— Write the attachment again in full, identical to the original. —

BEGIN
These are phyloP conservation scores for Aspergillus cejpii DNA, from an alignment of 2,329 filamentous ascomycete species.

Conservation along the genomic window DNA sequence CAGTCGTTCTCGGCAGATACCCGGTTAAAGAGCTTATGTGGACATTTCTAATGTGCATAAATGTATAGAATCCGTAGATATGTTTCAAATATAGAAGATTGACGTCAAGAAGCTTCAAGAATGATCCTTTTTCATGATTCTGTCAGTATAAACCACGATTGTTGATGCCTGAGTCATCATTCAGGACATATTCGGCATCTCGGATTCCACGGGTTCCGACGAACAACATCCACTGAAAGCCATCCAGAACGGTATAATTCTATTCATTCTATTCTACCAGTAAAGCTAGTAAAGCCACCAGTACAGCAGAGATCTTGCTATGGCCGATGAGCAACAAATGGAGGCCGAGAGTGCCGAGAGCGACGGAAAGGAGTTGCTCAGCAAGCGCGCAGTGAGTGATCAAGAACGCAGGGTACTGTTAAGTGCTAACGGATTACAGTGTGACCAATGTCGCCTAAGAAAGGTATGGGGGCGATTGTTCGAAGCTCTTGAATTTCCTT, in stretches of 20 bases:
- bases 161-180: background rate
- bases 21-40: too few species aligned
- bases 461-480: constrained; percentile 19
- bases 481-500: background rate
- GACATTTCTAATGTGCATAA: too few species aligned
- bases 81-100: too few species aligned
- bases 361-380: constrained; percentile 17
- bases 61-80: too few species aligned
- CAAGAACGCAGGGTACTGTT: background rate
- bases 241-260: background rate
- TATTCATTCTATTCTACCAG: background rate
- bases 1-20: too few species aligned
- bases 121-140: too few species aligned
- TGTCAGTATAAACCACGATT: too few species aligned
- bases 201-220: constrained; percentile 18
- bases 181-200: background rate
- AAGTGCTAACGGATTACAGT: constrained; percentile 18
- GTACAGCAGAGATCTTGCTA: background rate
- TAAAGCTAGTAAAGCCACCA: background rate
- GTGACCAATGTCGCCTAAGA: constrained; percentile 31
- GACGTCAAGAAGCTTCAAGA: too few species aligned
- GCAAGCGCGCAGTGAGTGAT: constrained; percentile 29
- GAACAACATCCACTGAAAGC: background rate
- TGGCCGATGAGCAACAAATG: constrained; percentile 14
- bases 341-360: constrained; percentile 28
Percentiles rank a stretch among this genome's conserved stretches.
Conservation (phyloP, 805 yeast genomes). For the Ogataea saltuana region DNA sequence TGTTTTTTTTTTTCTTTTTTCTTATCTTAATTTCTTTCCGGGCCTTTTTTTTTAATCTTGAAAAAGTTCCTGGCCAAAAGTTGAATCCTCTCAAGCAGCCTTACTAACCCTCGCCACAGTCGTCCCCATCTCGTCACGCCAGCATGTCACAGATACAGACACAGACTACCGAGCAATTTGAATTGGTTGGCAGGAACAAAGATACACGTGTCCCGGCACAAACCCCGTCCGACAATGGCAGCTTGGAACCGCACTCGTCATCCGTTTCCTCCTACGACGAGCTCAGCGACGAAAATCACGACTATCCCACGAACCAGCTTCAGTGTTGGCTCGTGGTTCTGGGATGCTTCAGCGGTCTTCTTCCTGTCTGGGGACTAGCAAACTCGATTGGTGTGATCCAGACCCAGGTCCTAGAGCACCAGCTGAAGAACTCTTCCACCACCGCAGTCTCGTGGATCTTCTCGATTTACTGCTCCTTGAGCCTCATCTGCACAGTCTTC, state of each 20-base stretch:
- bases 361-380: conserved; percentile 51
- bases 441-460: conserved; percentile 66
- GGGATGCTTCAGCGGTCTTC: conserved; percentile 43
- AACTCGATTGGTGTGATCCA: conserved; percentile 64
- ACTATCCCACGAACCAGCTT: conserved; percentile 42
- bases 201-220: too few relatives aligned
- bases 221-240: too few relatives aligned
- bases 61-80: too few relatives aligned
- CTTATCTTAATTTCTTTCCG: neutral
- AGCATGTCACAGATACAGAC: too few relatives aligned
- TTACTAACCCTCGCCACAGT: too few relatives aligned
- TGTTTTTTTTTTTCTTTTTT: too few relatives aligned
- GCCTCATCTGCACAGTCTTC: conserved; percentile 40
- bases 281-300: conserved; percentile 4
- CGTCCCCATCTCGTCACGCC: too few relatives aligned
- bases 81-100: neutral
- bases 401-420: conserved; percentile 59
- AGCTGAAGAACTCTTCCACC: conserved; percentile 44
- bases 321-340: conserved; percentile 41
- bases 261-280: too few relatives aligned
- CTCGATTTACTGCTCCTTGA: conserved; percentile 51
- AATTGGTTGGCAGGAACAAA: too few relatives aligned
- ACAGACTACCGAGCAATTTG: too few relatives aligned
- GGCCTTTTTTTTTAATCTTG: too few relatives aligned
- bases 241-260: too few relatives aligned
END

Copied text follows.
These are phyloP conservation scores for Aspergillus cejpii DNA, from an alignment of 2,329 filamentous ascomycete species.

Conservation along the genomic window DNA sequence CAGTCGTTCTCGGCAGATACCCGGTTAAAGAGCTTATGTGGACATTTCTAATGTGCATAAATGTATAGAATCCGTAGATATGTTTCAAATATAGAAGATTGACGTCAAGAAGCTTCAAGAATGATCCTTTTTCATGATTCTGTCAGTATAAACCACGATTGTTGATGCCTGAGTCATCATTCAGGACATATTCGGCATCTCGGATTCCACGGGTTCCGACGAACAACATCCACTGAAAGCCATCCAGAACGGTATAATTCTATTCATTCTATTCTACCAGTAAAGCTAGTAAAGCCACCAGTACAGCAGAGATCTTGCTATGGCCGATGAGCAACAAATGGAGGCCGAGAGTGCCGAGAGCGACGGAAAGGAGTTGCTCAGCAAGCGCGCAGTGAGTGATCAAGAACGCAGGGTACTGTTAAGTGCTAACGGATTACAGTGTGACCAATGTCGCCTAAGAAAGGTATGGGGGCGATTGTTCGAAGCTCTTGAATTTCCTT, in stretches of 20 bases:
- bases 161-180: background rate
- bases 21-40: too few species aligned
- bases 461-480: constrained; percentile 19
- bases 481-500: background rate
- GACATTTCTAATGTGCATAA: too few species aligned
- bases 81-100: too few species aligned
- bases 361-380: constrained; percentile 17
- bases 61-80: too few species aligned
- CAAGAACGCAGGGTACTGTT: background rate
- bases 241-260: background rate
- TATTCATTCTATTCTACCAG: background rate
- bases 1-20: too few species aligned
- bases 121-140: too few species aligned
- TGTCAGTATAAACCACGATT: too few species aligned
- bases 201-220: constrained; percentile 18
- bases 181-200: background rate
- AAGTGCTAACGGATTACAGT: constrained; percentile 18
- GTACAGCAGAGATCTTGCTA: background rate
- TAAAGCTAGTAAAGCCACCA: background rate
- GTGACCAATGTCGCCTAAGA: constrained; percentile 31
- GACGTCAAGAAGCTTCAAGA: too few species aligned
- GCAAGCGCGCAGTGAGTGAT: constrained; percentile 29
- GAACAACATCCACTGAAAGC: background rate
- TGGCCGATGAGCAACAAATG: constrained; percentile 14
- bases 341-360: constrained; percentile 28
Percentiles rank a stretch among this genome's conserved stretches.
Conservation (phyloP, 805 yeast genomes). For the Ogataea saltuana region DNA sequence TGTTTTTTTTTTTCTTTTTTCTTATCTTAATTTCTTTCCGGGCCTTTTTTTTTAATCTTGAAAAAGTTCCTGGCCAAAAGTTGAATCCTCTCAAGCAGCCTTACTAACCCTCGCCACAGTCGTCCCCATCTCGTCACGCCAGCATGTCACAGATACAGACACAGACTACCGAGCAATTTGAATTGGTTGGCAGGAACAAAGATACACGTGTCCCGGCACAAACCCCGTCCGACAATGGCAGCTTGGAACCGCACTCGTCATCCGTTTCCTCCTACGACGAGCTCAGCGACGAAAATCACGACTATCCCACGAACCAGCTTCAGTGTTGGCTCGTGGTTCTGGGATGCTTCAGCGGTCTTCTTCCTGTCTGGGGACTAGCAAACTCGATTGGTGTGATCCAGACCCAGGTCCTAGAGCACCAGCTGAAGAACTCTTCCACCACCGCAGTCTCGTGGATCTTCTCGATTTACTGCTCCTTGAGCCTCATCTGCACAGTCTTC, state of each 20-base stretch:
- bases 361-380: conserved; percentile 51
- bases 441-460: conserved; percentile 66
- GGGATGCTTCAGCGGTCTTC: conserved; percentile 43
- AACTCGATTGGTGTGATCCA: conserved; percentile 64
- ACTATCCCACGAACCAGCTT: conserved; percentile 42
- bases 201-220: too few relatives aligned
- bases 221-240: too few relatives aligned
- bases 61-80: too few relatives aligned
- CTTATCTTAATTTCTTTCCG: neutral
- AGCATGTCACAGATACAGAC: too few relatives aligned
- TTACTAACCCTCGCCACAGT: too few relatives aligned
- TGTTTTTTTTTTTCTTTTTT: too few relatives aligned
- GCCTCATCTGCACAGTCTTC: conserved; percentile 40
- bases 281-300: conserved; percentile 4
- CGTCCCCATCTCGTCACGCC: too few relatives aligned
- bases 81-100: neutral
- bases 401-420: conserved; percentile 59
- AGCTGAAGAACTCTTCCACC: conserved; percentile 44
- bases 321-340: conserved; percentile 41
- bases 261-280: too few relatives aligned
- CTCGATTTACTGCTCCTTGA: conserved; percentile 51
- AATTGGTTGGCAGGAACAAA: too few relatives aligned
- ACAGACTACCGAGCAATTTG: too few relatives aligned
- GGCCTTTTTTTTTAATCTTG: too few relatives aligned
- bases 241-260: too few relatives aligned